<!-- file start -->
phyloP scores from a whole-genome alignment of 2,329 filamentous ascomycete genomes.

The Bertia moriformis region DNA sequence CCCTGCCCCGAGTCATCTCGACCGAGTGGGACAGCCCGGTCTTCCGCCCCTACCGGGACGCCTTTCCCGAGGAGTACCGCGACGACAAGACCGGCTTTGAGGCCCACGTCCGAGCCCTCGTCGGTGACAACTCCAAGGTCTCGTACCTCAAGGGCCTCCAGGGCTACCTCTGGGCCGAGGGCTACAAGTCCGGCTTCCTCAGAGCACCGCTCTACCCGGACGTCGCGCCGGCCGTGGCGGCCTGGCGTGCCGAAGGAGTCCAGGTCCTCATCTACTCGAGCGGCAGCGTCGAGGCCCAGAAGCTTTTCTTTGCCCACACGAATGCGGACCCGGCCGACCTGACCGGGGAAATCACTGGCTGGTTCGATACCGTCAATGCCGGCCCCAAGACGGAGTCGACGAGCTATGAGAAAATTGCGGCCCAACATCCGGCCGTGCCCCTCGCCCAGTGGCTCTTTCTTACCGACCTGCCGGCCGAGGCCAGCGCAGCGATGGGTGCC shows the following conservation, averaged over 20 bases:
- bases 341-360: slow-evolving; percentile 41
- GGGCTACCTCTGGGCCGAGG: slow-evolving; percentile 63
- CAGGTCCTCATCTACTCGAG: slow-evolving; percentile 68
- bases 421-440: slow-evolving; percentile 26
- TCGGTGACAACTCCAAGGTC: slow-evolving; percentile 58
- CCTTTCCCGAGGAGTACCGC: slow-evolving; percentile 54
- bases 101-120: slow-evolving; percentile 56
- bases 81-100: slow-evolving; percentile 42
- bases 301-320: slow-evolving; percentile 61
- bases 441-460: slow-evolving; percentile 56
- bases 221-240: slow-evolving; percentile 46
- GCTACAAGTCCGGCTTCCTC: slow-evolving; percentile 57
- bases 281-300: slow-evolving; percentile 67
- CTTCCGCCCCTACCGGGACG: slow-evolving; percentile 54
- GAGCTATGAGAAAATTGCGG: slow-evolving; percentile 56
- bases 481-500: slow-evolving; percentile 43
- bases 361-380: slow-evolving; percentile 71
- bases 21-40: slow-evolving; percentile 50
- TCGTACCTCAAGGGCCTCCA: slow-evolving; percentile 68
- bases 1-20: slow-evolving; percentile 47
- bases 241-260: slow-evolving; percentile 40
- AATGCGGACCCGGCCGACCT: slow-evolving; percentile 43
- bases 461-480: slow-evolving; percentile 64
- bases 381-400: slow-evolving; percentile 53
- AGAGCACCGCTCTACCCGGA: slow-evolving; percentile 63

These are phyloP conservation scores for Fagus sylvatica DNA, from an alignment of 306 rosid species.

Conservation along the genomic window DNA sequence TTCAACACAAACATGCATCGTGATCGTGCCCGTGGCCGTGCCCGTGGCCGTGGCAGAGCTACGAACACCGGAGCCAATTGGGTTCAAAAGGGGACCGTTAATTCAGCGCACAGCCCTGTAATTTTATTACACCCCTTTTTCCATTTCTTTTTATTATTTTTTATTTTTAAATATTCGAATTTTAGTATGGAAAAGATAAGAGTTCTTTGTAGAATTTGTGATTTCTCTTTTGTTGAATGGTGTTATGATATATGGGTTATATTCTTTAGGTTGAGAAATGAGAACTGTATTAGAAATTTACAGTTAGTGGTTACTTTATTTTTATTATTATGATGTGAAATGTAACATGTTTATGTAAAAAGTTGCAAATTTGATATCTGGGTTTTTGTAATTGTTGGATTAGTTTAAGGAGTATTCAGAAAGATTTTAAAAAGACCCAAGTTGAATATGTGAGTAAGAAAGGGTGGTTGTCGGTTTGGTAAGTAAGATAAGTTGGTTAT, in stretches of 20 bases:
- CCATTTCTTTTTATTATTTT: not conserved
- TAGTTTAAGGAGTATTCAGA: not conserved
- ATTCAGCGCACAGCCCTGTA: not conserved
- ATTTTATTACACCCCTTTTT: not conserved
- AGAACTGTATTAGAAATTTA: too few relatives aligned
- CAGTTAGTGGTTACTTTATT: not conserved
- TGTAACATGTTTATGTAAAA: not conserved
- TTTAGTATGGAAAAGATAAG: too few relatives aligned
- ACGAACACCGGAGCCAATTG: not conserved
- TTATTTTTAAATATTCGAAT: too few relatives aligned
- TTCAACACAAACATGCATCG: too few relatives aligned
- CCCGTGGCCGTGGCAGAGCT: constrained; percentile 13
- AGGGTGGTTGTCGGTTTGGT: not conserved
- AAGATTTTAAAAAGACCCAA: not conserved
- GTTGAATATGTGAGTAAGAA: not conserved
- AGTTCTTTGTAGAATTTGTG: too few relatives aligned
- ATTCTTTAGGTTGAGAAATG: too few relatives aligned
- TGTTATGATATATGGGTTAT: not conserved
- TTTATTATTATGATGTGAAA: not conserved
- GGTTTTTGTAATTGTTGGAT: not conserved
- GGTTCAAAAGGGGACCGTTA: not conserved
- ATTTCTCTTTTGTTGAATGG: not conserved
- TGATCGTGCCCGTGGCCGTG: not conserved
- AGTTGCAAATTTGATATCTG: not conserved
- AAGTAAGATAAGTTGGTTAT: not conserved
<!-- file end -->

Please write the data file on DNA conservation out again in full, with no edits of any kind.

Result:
phyloP scores from a whole-genome alignment of 2,329 filamentous ascomycete genomes.

The Bertia moriformis region DNA sequence CCCTGCCCCGAGTCATCTCGACCGAGTGGGACAGCCCGGTCTTCCGCCCCTACCGGGACGCCTTTCCCGAGGAGTACCGCGACGACAAGACCGGCTTTGAGGCCCACGTCCGAGCCCTCGTCGGTGACAACTCCAAGGTCTCGTACCTCAAGGGCCTCCAGGGCTACCTCTGGGCCGAGGGCTACAAGTCCGGCTTCCTCAGAGCACCGCTCTACCCGGACGTCGCGCCGGCCGTGGCGGCCTGGCGTGCCGAAGGAGTCCAGGTCCTCATCTACTCGAGCGGCAGCGTCGAGGCCCAGAAGCTTTTCTTTGCCCACACGAATGCGGACCCGGCCGACCTGACCGGGGAAATCACTGGCTGGTTCGATACCGTCAATGCCGGCCCCAAGACGGAGTCGACGAGCTATGAGAAAATTGCGGCCCAACATCCGGCCGTGCCCCTCGCCCAGTGGCTCTTTCTTACCGACCTGCCGGCCGAGGCCAGCGCAGCGATGGGTGCC shows the following conservation, averaged over 20 bases:
- bases 341-360: slow-evolving; percentile 41
- GGGCTACCTCTGGGCCGAGG: slow-evolving; percentile 63
- CAGGTCCTCATCTACTCGAG: slow-evolving; percentile 68
- bases 421-440: slow-evolving; percentile 26
- TCGGTGACAACTCCAAGGTC: slow-evolving; percentile 58
- CCTTTCCCGAGGAGTACCGC: slow-evolving; percentile 54
- bases 101-120: slow-evolving; percentile 56
- bases 81-100: slow-evolving; percentile 42
- bases 301-320: slow-evolving; percentile 61
- bases 441-460: slow-evolving; percentile 56
- bases 221-240: slow-evolving; percentile 46
- GCTACAAGTCCGGCTTCCTC: slow-evolving; percentile 57
- bases 281-300: slow-evolving; percentile 67
- CTTCCGCCCCTACCGGGACG: slow-evolving; percentile 54
- GAGCTATGAGAAAATTGCGG: slow-evolving; percentile 56
- bases 481-500: slow-evolving; percentile 43
- bases 361-380: slow-evolving; percentile 71
- bases 21-40: slow-evolving; percentile 50
- TCGTACCTCAAGGGCCTCCA: slow-evolving; percentile 68
- bases 1-20: slow-evolving; percentile 47
- bases 241-260: slow-evolving; percentile 40
- AATGCGGACCCGGCCGACCT: slow-evolving; percentile 43
- bases 461-480: slow-evolving; percentile 64
- bases 381-400: slow-evolving; percentile 53
- AGAGCACCGCTCTACCCGGA: slow-evolving; percentile 63

These are phyloP conservation scores for Fagus sylvatica DNA, from an alignment of 306 rosid species.

Conservation along the genomic window DNA sequence TTCAACACAAACATGCATCGTGATCGTGCCCGTGGCCGTGCCCGTGGCCGTGGCAGAGCTACGAACACCGGAGCCAATTGGGTTCAAAAGGGGACCGTTAATTCAGCGCACAGCCCTGTAATTTTATTACACCCCTTTTTCCATTTCTTTTTATTATTTTTTATTTTTAAATATTCGAATTTTAGTATGGAAAAGATAAGAGTTCTTTGTAGAATTTGTGATTTCTCTTTTGTTGAATGGTGTTATGATATATGGGTTATATTCTTTAGGTTGAGAAATGAGAACTGTATTAGAAATTTACAGTTAGTGGTTACTTTATTTTTATTATTATGATGTGAAATGTAACATGTTTATGTAAAAAGTTGCAAATTTGATATCTGGGTTTTTGTAATTGTTGGATTAGTTTAAGGAGTATTCAGAAAGATTTTAAAAAGACCCAAGTTGAATATGTGAGTAAGAAAGGGTGGTTGTCGGTTTGGTAAGTAAGATAAGTTGGTTAT, in stretches of 20 bases:
- CCATTTCTTTTTATTATTTT: not conserved
- TAGTTTAAGGAGTATTCAGA: not conserved
- ATTCAGCGCACAGCCCTGTA: not conserved
- ATTTTATTACACCCCTTTTT: not conserved
- AGAACTGTATTAGAAATTTA: too few relatives aligned
- CAGTTAGTGGTTACTTTATT: not conserved
- TGTAACATGTTTATGTAAAA: not conserved
- TTTAGTATGGAAAAGATAAG: too few relatives aligned
- ACGAACACCGGAGCCAATTG: not conserved
- TTATTTTTAAATATTCGAAT: too few relatives aligned
- TTCAACACAAACATGCATCG: too few relatives aligned
- CCCGTGGCCGTGGCAGAGCT: constrained; percentile 13
- AGGGTGGTTGTCGGTTTGGT: not conserved
- AAGATTTTAAAAAGACCCAA: not conserved
- GTTGAATATGTGAGTAAGAA: not conserved
- AGTTCTTTGTAGAATTTGTG: too few relatives aligned
- ATTCTTTAGGTTGAGAAATG: too few relatives aligned
- TGTTATGATATATGGGTTAT: not conserved
- TTTATTATTATGATGTGAAA: not conserved
- GGTTTTTGTAATTGTTGGAT: not conserved
- GGTTCAAAAGGGGACCGTTA: not conserved
- ATTTCTCTTTTGTTGAATGG: not conserved
- TGATCGTGCCCGTGGCCGTG: not conserved
- AGTTGCAAATTTGATATCTG: not conserved
- AAGTAAGATAAGTTGGTTAT: not conserved